Hi. If I want to add an alcoholic ingredient to a cake recipe, such as Kahlua or Amaretto, would I substitute part of the water for it or are there any "rules of thumb" about that? Also, how much would it take to add flavor without overwhelming the cake: a Tbsp? 1/4 cup? Thanks for any advice.
I typically replace 1/3 to 1/2 of the liquid in the recipe when I add a liquor. If it as a high alchohol content liquor (like bourbon) i simmer it to "cook off" some of the liquor.
I must have 50 menu items that feature liqueurs and spirits. After developing this many recipes and many more, I have learned much about alcohol and its properties in baked goods and desserts.
I very seldom add the liqueur to the batter. It just cooks off. For Kahlua, Bailey's Chambord, etc., brushing the cake when it is warm and when it is torted will provide the best flavor. About 12 hours later, and up to 24 hours, the flavors will meld into a smooth combination.
In batters, I only use, for example bourbon or cognac, in a quantity of a few teaspoons. The only batter with more is my champagne and my stout cake.
Do you have a particular recipe or liqueur you would like to try? Let us know.
I once replaced beer with brandy in a chocolate stout cake recipe because thats all we had in the house. I put less brandy than the beer amount in recipe. I cannot remember what other modifications I made. I did not write them down but the cake was very good. I would like to make stout cake with guinness, and like OP would like to know if I can sub some of the beer with water? Are stout cakes beery? The brandy chocolate cake I made did not have alcohol smell. The sweetness was well balanced. I want to make that type of cake for some who like it that way.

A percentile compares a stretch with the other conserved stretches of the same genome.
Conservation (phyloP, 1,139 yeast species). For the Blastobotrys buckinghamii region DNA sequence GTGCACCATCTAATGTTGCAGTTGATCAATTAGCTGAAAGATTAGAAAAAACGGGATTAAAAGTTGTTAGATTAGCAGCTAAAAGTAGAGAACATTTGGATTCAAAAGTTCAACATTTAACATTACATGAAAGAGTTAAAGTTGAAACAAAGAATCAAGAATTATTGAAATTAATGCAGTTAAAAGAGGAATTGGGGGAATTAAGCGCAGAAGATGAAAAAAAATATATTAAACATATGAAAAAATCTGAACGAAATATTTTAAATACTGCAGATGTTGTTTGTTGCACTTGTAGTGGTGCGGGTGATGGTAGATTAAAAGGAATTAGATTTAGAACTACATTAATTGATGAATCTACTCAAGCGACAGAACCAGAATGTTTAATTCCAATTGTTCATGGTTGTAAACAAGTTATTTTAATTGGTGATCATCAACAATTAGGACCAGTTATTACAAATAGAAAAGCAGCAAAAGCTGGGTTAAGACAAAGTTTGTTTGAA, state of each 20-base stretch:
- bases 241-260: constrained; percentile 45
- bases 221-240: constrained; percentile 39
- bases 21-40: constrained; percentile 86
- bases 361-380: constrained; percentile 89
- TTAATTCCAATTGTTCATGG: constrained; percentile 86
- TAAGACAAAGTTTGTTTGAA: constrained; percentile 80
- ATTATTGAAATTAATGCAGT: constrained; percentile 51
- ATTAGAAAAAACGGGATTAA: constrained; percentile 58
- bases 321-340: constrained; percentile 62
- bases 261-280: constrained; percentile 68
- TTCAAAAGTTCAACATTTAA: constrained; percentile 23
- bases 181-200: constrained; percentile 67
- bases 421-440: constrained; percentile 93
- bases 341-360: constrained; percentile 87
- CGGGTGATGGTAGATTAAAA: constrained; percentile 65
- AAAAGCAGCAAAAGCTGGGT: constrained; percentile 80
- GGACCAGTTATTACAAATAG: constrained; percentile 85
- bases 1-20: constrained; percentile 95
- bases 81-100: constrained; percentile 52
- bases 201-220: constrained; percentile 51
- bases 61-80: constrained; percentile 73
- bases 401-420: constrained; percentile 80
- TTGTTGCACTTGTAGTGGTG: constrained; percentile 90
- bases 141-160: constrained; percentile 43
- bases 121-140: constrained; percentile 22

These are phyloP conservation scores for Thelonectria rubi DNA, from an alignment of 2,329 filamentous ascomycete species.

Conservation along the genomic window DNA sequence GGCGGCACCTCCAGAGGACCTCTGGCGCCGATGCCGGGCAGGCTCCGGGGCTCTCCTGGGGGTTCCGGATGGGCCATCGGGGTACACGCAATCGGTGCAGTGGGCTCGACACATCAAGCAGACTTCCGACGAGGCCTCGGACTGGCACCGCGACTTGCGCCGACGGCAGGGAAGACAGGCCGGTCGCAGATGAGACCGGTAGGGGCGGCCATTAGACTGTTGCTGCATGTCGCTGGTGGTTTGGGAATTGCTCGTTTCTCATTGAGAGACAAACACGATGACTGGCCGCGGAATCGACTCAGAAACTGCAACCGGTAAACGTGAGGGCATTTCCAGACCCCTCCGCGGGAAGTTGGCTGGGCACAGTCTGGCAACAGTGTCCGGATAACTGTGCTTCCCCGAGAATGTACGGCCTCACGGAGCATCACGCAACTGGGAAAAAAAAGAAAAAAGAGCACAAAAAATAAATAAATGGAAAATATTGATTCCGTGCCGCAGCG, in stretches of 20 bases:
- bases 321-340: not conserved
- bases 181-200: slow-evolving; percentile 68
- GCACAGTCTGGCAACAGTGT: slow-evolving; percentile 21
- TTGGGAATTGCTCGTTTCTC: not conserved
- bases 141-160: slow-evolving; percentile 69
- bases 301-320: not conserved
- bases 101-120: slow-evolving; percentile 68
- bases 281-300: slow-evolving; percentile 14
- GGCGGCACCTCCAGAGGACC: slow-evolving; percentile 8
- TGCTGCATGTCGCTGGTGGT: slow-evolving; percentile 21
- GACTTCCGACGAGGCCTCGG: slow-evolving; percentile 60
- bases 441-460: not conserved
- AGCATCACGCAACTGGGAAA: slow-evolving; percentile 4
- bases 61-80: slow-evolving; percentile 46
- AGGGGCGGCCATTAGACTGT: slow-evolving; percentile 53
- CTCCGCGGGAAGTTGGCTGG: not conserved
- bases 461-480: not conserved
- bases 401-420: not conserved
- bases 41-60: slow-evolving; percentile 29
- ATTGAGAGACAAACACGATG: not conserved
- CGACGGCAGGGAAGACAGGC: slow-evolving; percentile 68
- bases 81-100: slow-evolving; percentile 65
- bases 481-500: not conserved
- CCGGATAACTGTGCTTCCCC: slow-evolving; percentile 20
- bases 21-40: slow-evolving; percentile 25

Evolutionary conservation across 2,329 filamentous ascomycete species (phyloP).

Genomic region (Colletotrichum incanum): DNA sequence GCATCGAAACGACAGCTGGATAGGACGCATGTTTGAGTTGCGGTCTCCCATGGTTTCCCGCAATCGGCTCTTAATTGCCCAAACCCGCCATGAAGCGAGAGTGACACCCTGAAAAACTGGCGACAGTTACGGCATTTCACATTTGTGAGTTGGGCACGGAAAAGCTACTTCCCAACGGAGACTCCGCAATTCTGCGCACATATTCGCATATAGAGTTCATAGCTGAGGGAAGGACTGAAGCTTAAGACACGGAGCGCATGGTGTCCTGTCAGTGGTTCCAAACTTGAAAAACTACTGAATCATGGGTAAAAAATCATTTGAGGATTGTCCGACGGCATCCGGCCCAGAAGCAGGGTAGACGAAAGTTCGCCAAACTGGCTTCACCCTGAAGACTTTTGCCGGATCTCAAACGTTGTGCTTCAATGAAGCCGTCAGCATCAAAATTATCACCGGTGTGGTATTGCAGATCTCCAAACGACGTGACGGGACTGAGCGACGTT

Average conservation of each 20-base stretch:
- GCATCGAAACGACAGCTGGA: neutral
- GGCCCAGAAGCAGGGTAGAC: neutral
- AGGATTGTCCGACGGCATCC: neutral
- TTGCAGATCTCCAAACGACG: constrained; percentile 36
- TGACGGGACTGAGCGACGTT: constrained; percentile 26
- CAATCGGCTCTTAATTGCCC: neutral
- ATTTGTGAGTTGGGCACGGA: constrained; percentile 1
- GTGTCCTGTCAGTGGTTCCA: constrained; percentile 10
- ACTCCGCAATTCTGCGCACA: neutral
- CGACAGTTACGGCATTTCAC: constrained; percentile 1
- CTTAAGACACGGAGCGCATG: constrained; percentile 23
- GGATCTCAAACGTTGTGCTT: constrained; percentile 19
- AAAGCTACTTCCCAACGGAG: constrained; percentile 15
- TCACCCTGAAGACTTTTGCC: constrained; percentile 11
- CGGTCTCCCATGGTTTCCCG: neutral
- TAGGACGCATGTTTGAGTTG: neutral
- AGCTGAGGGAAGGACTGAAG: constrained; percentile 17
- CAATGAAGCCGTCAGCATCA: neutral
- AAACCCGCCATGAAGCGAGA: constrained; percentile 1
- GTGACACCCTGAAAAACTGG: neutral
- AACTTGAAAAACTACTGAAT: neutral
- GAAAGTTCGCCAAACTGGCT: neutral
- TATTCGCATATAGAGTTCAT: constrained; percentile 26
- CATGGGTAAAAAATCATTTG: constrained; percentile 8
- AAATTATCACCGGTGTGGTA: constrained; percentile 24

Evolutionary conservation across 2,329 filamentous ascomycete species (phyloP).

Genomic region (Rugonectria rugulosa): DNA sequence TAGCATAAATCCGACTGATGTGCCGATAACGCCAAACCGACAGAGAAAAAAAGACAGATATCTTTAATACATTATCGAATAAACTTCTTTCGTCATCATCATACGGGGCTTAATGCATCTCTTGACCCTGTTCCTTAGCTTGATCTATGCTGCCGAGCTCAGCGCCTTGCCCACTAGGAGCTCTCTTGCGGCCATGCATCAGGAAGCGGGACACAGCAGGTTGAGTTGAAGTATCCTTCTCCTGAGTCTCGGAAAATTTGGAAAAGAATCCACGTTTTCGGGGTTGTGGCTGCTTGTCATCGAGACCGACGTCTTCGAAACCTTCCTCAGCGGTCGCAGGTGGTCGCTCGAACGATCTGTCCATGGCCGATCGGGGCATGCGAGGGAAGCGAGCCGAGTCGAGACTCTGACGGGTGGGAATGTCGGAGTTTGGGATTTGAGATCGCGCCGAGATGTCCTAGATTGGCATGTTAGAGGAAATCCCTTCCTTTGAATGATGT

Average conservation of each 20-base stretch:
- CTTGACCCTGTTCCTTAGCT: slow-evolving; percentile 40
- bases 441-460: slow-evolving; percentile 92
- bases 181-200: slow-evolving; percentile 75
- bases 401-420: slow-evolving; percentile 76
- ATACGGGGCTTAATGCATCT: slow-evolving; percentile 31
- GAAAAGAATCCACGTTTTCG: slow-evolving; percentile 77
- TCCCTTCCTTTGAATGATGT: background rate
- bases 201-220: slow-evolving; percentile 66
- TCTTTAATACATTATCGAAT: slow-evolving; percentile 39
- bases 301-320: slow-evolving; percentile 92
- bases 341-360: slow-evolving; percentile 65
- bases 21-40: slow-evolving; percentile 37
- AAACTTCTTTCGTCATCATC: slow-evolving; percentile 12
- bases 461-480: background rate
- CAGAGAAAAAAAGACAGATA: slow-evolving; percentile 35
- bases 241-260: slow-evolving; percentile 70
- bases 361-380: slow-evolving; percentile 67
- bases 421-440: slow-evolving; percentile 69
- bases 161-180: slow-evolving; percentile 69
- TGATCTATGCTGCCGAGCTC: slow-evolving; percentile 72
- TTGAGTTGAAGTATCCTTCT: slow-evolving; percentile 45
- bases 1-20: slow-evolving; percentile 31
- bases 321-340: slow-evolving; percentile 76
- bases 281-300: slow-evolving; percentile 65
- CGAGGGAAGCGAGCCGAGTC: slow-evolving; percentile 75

My stout cupcakes are definitely a different flavor than a chocolate cake. I think that it takes 12 and really 24 hours for the cake to mellow. I don't like chocolate so I wasn't a good judge. Last Father's Day we made a ton of these cupcakes. We made them for all of the fathers and distributed them to friends and workers at a nursing home. I have never had so many positive comments, even on a Scharffenberger dark chocolate cake.
So I think that chocolate lovers really go crazy over the stout. I paired this with full top dip in Jameson ganache and a Bailey's IMBC. You can definitely taste a distinct flavor. Whether someone would guess dark stout, I don't know. Conversely, stout in gingerbread is just incredible, not distinctive.
I haven't really looked, but Guiness makes a chocolate stout. People have reported that the sub is delicious.